I lifted the pipe and drew cautiously. Burning smoke filled my eyes and nose at once, and my throat constricted with an overwhelming urge to cough. I choked it back, and hastily gave Jamie the pipe, feeling my face turn red as the smoke curled lazily through my chest, tickling and burning as it searched its way through the channels of my lungs.

“Ye dinna breathe it, Sassenach,” he murmured. “Just let it rise up the back of your nose.”

“Now…you…tell me,” I said, trying not to strangle.

The Indians watched me in round-eyed interest. The older man put his head on one side, frowning as though trying to puzzle something out. He popped up onto his feet and came round the fire, crouching to peer curiously at me, close enough for me to catch the odd, smoky scent of his skin. He wore nothing but a breechclout and a sort of short leather apron, though his chest was covered by a large, ornate necklace featuring seashells, stones, and the teeth of some large animal.

With no warning, he suddenly reached out and squeezed my breast. There was nothing even faintly lascivious about the gesture, but I jumped. So did Jamie, hand darting for his knife.

The Indian sat back calmly on his heels, waving his hand in dismissal. He clapped his hand flat on his breast, then made a cupping motion and pointed at me. He had meant nothing; he had only wanted to assure himself that I was indeed female. He pointed from me to Jamie, and raised one brow.

“Aye, she’s mine.” Jamie nodded and lowered his dirk, but kept a hold on it, frowning at the Indian. “Mind your manners, eh?”

Uninterested in this byplay, one of the younger Indians said something, and gestured impatiently at the carcass on the ground. The older man, who had paid no attention to Jamie’s annoyance, replied, drawing his skinning knife from his belt as he turned.

“Here—that’s mine to do.”

The Indians turned in surprise as Jamie rose to his feet. He gestured with his dirk to the bear, and then pointed the tip firmly at his own chest.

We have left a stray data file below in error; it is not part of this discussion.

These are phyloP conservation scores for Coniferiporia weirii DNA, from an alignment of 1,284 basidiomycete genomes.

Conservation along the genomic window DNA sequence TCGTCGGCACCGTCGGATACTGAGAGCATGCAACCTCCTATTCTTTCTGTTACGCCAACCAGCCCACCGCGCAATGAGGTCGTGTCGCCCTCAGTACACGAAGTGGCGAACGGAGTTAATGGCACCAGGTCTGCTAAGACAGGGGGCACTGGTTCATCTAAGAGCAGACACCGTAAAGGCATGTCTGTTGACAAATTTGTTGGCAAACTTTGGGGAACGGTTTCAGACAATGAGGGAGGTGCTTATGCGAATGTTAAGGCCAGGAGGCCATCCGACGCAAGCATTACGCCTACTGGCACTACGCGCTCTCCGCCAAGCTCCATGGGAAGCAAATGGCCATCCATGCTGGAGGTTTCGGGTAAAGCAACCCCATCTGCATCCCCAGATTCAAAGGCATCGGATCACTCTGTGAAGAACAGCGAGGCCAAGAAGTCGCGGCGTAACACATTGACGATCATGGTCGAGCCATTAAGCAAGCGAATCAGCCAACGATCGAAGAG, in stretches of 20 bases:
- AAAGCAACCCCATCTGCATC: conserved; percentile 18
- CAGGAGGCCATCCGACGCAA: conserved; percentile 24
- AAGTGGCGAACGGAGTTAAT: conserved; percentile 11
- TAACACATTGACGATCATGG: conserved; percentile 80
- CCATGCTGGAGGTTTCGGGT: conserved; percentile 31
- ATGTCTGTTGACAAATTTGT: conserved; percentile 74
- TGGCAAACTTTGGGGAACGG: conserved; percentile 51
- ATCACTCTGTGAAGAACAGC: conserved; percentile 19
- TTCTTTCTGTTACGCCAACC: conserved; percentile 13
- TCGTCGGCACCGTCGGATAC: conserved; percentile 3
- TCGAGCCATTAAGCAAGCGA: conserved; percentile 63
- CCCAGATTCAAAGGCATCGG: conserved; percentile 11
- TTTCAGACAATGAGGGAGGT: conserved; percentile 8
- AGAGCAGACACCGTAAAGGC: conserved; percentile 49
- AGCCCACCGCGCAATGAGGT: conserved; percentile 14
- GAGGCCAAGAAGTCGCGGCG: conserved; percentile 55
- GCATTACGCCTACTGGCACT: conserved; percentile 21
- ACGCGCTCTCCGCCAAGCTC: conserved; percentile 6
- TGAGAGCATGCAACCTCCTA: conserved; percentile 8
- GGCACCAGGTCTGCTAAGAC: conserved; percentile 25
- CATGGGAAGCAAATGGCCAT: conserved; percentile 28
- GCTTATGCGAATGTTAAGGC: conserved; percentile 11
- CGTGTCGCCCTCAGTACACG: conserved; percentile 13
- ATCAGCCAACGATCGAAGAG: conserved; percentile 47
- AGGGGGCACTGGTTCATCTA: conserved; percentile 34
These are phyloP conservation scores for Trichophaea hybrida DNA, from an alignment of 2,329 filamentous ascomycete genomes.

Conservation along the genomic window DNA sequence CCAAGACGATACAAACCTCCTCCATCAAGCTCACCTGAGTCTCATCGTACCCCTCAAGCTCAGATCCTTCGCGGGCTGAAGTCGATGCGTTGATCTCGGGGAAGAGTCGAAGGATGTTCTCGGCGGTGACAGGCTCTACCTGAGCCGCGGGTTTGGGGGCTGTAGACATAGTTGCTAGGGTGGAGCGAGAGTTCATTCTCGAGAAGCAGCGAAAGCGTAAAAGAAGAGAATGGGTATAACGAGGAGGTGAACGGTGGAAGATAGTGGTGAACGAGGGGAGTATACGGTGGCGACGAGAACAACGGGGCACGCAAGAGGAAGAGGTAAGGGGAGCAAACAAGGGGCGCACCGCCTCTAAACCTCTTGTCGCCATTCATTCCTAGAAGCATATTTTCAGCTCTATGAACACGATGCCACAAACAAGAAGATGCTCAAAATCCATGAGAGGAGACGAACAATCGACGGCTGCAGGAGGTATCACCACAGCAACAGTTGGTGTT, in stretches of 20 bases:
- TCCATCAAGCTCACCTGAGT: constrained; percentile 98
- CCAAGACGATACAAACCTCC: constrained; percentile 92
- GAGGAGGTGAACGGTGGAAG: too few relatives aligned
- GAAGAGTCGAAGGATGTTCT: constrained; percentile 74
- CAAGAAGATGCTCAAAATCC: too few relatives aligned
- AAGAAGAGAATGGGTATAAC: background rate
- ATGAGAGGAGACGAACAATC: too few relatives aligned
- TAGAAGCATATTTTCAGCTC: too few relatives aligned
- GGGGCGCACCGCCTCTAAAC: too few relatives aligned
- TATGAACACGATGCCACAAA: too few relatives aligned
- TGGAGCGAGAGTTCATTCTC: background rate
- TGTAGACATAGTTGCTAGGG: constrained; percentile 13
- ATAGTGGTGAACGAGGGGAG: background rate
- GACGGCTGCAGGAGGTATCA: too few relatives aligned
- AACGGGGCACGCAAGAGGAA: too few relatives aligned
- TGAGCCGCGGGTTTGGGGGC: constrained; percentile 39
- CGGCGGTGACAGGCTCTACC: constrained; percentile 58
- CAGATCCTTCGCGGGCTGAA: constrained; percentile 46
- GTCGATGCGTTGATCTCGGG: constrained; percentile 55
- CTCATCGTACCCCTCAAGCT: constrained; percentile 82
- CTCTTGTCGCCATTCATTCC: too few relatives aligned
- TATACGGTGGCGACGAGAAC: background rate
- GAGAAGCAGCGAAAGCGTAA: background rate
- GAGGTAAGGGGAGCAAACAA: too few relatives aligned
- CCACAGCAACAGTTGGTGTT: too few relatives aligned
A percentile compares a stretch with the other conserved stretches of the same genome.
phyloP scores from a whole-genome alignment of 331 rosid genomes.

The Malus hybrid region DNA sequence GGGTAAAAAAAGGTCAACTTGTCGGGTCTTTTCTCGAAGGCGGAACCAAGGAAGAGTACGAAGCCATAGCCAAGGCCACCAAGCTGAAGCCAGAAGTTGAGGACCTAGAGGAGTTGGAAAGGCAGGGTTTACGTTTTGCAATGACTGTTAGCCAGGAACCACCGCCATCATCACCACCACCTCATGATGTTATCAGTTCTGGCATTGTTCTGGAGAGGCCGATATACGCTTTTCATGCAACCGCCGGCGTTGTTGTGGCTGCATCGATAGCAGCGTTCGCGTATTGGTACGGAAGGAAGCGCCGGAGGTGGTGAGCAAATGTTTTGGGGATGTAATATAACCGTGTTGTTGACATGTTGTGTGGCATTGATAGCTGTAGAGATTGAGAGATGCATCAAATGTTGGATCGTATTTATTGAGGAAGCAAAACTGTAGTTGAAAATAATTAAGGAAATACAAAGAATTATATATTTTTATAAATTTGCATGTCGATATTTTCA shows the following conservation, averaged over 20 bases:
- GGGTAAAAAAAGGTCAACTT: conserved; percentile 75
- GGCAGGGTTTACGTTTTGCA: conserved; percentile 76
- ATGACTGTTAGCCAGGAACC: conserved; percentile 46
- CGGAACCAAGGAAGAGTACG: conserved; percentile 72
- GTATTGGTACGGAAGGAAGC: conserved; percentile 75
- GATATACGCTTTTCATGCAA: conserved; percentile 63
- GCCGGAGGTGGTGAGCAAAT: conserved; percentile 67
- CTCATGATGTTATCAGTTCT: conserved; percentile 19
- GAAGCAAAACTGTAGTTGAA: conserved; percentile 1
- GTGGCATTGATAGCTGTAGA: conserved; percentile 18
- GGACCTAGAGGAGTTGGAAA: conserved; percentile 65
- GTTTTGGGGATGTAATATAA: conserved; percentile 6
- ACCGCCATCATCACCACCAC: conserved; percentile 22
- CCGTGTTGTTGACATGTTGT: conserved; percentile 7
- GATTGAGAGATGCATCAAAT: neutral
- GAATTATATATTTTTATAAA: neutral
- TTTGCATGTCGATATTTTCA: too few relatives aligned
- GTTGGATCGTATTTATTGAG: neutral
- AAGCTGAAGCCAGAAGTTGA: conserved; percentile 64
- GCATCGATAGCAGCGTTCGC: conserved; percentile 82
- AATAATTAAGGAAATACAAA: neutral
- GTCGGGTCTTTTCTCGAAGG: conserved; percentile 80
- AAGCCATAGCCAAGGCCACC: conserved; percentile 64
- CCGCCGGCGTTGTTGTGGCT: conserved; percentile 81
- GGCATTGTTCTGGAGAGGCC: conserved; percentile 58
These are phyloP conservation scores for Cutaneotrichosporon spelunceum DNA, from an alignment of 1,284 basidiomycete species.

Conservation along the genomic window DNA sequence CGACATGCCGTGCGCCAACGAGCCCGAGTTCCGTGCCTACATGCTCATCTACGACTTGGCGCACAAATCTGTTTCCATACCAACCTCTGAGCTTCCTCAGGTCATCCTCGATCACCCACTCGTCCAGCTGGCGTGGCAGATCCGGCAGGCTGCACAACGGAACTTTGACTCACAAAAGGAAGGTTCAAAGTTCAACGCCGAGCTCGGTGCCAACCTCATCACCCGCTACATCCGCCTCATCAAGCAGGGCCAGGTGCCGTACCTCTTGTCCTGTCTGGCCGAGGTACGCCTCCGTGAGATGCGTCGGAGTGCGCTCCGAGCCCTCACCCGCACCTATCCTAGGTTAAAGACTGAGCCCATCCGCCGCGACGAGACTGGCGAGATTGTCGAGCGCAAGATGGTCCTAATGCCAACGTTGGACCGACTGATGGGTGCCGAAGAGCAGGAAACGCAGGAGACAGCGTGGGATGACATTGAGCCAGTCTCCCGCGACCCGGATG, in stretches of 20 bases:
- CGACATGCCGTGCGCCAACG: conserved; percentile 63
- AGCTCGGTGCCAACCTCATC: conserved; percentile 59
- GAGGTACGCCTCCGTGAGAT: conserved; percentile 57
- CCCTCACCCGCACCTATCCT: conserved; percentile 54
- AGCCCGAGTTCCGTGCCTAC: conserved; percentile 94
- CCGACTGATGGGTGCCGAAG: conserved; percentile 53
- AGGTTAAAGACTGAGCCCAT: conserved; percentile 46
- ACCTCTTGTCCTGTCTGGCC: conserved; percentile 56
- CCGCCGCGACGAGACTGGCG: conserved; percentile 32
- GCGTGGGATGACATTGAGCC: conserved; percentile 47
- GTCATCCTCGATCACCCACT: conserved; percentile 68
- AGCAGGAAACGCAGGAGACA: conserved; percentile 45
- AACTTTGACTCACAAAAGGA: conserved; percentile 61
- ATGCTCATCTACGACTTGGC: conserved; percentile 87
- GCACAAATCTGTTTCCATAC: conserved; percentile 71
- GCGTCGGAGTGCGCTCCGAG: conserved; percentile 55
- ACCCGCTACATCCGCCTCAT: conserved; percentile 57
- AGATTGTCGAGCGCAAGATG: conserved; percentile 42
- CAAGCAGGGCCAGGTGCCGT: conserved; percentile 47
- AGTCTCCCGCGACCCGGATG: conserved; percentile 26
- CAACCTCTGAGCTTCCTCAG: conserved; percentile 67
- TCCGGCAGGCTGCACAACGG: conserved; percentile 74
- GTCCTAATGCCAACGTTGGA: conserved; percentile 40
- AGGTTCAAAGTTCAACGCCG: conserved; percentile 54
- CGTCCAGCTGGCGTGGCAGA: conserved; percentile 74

Not waiting for any response, he knelt on the ground beside the carcass, crossed himself, and said something in Gaelic, knife raised above the still body. I didn’t know all the words, but I had seen him do it once before, when he had killed a deer on the road from Georgia.

It was the gralloch prayer he had been taught as a boy, learning to hunt in the Highlands of Scotland. It was old, he had told me; so old that some of the words were no longer in common use, so it sounded unfamiliar. But it must be said for any animal slain that was larger than a hare, before the throat was cut or the bellyskin split.

Without hesitation, he made a shallow slash across the chest—no need to bleed the carcass; the heart was long since still—and ripped the skin between the legs, so the pale swell of the intestines bulged up from the narrow, black-furred slit, gleaming in the light.

It took both strength and considerable skill to split and peel back the heavy skin without penetrating the mesenteric membrane that held the visceral sac enclosed. I, who had opened softer human bodies, recognized surgical competence when I saw it. So did the Indians, who were watching the proceedings with critical interest.

Jamie’s skill at skinning wasn’t what had fixed their attention, though—that was surely a common enough ability here. No, it was the gralloch prayer—I had seen the older man’s eyes widen, and his glance at his sons as Jamie knelt over the carcass. They might not know what he was saying, but it was plain from their expressions that they knew exactly what he was doing—and were both surprised, and favorably impressed.

A small trickle of sweat ran down behind Jamie’s ear, clear red in the firelight. Skinning a large animal is heavy work, and small spots of fresh blood were showing through the grimy cloth of his shirt.